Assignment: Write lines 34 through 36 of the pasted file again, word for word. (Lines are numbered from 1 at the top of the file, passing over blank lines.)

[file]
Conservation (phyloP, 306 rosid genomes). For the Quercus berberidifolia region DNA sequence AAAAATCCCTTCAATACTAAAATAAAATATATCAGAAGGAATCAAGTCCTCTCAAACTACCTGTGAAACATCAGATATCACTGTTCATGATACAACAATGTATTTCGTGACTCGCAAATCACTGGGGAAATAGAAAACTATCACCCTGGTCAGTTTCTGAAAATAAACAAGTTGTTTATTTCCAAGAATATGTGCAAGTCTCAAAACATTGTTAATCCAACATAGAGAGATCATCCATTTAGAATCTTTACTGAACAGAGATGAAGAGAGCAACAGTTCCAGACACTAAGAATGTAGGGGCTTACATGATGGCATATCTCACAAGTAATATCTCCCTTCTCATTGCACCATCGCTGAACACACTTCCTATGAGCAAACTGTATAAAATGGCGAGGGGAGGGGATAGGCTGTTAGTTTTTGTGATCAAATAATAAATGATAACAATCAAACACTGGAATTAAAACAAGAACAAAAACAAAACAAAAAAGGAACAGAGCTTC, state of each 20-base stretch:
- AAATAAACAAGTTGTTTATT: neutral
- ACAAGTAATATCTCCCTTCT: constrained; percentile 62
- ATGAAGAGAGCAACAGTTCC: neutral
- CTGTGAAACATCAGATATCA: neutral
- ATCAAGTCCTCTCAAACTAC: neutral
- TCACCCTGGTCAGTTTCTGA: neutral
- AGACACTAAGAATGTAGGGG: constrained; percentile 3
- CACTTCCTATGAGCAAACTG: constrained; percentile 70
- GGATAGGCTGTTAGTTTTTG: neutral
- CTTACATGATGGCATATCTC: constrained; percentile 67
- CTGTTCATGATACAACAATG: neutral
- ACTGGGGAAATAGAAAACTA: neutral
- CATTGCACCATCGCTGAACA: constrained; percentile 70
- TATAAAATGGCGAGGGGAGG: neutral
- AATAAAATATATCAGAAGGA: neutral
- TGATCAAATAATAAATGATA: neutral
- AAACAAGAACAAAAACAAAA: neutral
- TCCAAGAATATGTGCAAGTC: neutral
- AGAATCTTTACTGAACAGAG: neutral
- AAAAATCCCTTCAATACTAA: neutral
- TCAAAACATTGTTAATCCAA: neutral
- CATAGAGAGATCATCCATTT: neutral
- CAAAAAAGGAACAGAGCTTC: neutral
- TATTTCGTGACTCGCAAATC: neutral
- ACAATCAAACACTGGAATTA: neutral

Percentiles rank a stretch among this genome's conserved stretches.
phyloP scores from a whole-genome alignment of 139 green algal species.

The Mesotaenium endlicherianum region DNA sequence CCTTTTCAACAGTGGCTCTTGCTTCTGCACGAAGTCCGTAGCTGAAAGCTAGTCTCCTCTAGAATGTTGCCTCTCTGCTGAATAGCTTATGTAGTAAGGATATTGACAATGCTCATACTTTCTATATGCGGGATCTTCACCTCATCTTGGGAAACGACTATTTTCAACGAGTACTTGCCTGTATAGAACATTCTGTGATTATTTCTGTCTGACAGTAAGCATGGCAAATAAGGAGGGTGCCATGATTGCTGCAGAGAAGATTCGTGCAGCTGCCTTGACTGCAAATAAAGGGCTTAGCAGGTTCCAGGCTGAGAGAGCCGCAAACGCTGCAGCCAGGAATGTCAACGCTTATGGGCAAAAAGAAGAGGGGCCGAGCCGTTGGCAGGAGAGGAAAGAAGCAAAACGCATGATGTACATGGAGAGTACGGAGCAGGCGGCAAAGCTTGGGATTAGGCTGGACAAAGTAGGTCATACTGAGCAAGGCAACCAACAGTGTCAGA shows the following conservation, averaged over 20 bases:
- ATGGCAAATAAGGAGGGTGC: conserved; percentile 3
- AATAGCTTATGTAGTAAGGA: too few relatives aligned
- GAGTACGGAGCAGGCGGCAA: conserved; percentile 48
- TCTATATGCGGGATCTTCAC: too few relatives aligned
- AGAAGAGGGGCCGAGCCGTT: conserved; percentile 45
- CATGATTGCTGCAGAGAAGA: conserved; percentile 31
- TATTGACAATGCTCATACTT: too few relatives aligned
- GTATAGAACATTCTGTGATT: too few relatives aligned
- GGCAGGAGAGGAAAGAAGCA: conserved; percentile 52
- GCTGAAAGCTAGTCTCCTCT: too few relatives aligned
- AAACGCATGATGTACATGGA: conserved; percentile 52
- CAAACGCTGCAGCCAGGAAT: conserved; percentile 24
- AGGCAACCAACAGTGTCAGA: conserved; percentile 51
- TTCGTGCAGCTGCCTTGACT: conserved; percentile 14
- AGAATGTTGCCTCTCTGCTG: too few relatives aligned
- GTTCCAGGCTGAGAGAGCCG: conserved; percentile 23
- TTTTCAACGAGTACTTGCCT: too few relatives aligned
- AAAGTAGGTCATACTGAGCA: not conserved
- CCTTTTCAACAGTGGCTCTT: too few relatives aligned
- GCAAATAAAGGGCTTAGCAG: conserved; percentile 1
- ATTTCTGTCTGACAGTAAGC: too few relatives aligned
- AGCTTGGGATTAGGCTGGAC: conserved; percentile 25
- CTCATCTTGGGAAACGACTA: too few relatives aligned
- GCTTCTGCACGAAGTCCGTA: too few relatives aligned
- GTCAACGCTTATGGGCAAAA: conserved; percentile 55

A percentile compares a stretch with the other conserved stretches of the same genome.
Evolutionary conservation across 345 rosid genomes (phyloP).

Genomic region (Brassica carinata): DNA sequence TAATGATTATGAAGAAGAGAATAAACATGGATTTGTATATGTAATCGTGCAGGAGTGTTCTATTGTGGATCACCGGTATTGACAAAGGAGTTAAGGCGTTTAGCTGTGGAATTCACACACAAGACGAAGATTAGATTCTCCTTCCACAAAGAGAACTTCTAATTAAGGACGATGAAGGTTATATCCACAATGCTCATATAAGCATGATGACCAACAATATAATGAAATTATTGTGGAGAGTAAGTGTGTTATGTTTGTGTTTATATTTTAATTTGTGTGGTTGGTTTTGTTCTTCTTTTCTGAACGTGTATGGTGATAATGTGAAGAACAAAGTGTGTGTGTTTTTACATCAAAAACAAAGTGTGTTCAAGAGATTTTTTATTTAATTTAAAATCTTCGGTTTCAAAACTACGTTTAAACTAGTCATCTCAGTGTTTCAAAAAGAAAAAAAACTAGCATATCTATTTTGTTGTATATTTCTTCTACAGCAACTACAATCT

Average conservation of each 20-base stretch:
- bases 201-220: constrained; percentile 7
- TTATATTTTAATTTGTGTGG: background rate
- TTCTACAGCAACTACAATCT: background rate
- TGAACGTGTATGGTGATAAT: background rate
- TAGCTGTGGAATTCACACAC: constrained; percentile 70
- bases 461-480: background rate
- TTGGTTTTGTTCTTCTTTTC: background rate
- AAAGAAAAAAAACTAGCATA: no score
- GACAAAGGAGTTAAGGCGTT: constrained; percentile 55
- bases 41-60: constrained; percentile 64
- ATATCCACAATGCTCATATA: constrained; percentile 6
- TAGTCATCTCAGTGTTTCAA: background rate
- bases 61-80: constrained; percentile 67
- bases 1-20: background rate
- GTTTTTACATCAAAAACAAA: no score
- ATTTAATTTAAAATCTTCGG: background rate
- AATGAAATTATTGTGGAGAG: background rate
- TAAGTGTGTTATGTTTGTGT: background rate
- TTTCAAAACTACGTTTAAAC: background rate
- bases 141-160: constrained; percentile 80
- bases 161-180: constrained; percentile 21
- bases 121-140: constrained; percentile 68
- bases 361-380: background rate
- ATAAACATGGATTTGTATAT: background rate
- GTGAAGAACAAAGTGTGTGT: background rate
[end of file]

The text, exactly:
- AGAAGAGGGGCCGAGCCGTT: conserved; percentile 45
- CATGATTGCTGCAGAGAAGA: conserved; percentile 31
- TATTGACAATGCTCATACTT: too few relatives aligned